Making an electric Ford Mustang would have been a pretty big challenge, but the Mach-E team also had to take on the challenges of styling the vehicle as a crossover. Chief designer Jason Castriota and project design manager Chris Walter detail the process of moving from initial ideas to final form in a recent presentation hosted by Mach-E Forum.
The design started by identifying the important elements that define a Mustang. They identified things like a long hood, a slanted rear cabin, solid rear fenders, a shark nose profile and three-bar tail lights. The team also looked at the generic form of an electric crossover and figured out what needed to change.
With a general theme in mind, the design team revealed their ideas. The process was slow at first, so Walter limited the concepts to three general themes: future of emotional power, pure and minimal, current Mustang design language. Limitations often generate creativity.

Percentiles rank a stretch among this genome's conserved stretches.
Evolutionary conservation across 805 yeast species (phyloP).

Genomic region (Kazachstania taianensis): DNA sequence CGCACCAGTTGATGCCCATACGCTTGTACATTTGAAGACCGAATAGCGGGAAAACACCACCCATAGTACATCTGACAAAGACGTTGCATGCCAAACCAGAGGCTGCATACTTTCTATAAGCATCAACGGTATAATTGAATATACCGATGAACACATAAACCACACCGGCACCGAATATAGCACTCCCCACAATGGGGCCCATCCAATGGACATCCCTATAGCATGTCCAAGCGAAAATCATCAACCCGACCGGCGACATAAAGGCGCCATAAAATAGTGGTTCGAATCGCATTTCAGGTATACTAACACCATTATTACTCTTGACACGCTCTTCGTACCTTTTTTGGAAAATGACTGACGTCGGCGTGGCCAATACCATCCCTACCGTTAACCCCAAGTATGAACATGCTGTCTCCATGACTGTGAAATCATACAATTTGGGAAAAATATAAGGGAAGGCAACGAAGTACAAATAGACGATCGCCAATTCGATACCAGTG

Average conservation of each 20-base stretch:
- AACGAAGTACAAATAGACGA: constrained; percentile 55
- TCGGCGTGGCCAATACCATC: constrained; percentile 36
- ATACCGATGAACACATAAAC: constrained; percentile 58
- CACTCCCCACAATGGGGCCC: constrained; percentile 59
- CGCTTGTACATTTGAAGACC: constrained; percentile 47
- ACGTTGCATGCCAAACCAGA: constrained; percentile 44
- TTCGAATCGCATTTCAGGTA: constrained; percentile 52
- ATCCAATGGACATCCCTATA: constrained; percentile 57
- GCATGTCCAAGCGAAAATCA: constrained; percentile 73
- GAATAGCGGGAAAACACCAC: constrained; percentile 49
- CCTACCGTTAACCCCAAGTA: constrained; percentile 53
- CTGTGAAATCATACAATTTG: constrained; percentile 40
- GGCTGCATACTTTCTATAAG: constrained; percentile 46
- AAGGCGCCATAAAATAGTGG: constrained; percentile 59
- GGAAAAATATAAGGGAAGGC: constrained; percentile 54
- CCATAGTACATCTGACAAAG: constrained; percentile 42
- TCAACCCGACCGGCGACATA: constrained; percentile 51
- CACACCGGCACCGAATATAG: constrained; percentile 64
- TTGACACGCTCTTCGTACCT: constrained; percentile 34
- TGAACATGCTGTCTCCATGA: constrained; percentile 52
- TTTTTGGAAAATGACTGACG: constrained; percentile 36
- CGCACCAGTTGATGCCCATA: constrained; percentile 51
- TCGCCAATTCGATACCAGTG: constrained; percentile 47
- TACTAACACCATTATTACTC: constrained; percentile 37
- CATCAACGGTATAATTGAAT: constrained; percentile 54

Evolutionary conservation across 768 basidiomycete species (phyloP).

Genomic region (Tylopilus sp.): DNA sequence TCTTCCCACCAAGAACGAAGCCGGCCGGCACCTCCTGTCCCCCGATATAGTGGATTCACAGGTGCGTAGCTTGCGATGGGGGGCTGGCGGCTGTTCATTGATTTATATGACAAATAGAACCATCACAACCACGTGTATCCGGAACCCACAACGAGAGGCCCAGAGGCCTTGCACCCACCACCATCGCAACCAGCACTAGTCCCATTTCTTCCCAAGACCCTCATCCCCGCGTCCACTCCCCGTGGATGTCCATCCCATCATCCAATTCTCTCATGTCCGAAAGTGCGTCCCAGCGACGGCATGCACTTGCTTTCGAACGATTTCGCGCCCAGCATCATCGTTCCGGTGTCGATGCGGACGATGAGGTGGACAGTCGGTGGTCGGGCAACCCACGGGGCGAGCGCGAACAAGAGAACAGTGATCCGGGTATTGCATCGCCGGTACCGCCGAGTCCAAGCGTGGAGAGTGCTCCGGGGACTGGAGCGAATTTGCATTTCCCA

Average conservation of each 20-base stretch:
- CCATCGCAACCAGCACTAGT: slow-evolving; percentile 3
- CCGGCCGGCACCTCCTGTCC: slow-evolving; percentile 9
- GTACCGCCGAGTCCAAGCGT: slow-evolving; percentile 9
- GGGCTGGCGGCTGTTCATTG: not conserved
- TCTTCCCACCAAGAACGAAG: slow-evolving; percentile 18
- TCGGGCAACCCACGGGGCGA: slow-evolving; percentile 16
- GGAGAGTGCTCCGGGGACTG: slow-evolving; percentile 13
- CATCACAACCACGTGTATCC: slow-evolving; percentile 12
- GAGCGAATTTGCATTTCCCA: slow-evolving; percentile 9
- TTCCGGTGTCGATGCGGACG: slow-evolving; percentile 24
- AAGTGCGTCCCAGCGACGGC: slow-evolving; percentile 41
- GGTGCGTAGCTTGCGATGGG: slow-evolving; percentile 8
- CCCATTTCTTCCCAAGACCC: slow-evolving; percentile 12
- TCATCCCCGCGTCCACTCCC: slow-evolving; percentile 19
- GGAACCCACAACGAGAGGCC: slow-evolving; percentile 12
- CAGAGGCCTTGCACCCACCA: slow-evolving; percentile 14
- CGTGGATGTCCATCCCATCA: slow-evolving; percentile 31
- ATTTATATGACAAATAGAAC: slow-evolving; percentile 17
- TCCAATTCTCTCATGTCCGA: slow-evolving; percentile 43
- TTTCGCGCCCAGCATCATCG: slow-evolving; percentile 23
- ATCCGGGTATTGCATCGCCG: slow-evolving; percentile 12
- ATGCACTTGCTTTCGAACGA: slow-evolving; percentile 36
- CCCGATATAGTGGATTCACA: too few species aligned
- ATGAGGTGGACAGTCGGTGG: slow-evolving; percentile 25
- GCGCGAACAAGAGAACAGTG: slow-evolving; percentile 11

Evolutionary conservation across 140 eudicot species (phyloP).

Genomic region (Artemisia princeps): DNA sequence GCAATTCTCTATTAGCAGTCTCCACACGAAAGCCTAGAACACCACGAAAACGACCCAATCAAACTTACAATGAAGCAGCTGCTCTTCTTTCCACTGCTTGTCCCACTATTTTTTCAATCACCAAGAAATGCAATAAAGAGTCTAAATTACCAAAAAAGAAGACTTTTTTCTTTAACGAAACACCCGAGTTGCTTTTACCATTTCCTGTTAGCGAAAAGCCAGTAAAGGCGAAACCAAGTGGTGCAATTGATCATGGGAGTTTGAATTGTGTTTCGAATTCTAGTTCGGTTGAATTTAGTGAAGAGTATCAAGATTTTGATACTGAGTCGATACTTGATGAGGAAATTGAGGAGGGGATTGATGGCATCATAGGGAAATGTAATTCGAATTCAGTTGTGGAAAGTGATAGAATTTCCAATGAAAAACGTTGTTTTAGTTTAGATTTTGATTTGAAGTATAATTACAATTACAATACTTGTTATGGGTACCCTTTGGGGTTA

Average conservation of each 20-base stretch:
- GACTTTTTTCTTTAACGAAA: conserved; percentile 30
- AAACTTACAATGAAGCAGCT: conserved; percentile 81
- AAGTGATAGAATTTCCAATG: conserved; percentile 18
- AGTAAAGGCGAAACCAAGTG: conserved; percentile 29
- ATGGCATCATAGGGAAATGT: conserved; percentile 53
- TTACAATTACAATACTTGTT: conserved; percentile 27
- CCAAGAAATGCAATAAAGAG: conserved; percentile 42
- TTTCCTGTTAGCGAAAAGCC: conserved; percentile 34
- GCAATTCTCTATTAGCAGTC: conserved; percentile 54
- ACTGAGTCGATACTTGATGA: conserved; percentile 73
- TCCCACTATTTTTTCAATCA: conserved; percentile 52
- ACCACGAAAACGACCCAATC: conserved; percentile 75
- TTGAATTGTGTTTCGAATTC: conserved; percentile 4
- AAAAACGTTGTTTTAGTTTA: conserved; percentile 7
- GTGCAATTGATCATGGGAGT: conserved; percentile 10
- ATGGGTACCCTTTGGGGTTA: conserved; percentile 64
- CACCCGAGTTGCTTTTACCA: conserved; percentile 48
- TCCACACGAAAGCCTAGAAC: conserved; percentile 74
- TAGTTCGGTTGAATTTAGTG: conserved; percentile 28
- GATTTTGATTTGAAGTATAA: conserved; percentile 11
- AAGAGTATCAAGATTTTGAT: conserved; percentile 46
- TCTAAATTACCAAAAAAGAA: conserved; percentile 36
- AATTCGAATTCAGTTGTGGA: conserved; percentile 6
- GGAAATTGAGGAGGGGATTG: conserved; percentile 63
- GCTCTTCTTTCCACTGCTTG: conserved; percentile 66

The future look of emotional power has won, and the next task was to refine this look in a production-ready form. For the first time, the team presented the design proposals to the VR management. Working in the digital world allows faster adjustments to detail. According to Castriota, the final shape went from the computer to a complete clay model in just two days.
Even after the Mach-E debut, the engineering team continued to work on it. Ford recently announced that the EV was even more powerful than originally announced. Depending on the model, horsepower increased from 8 to 14 horsepower.
Ford is currently taking orders for the Mach-E. The first deliveries to the United States are expected to take place before the end of the year, and all variants of the launch range will be available in 2021.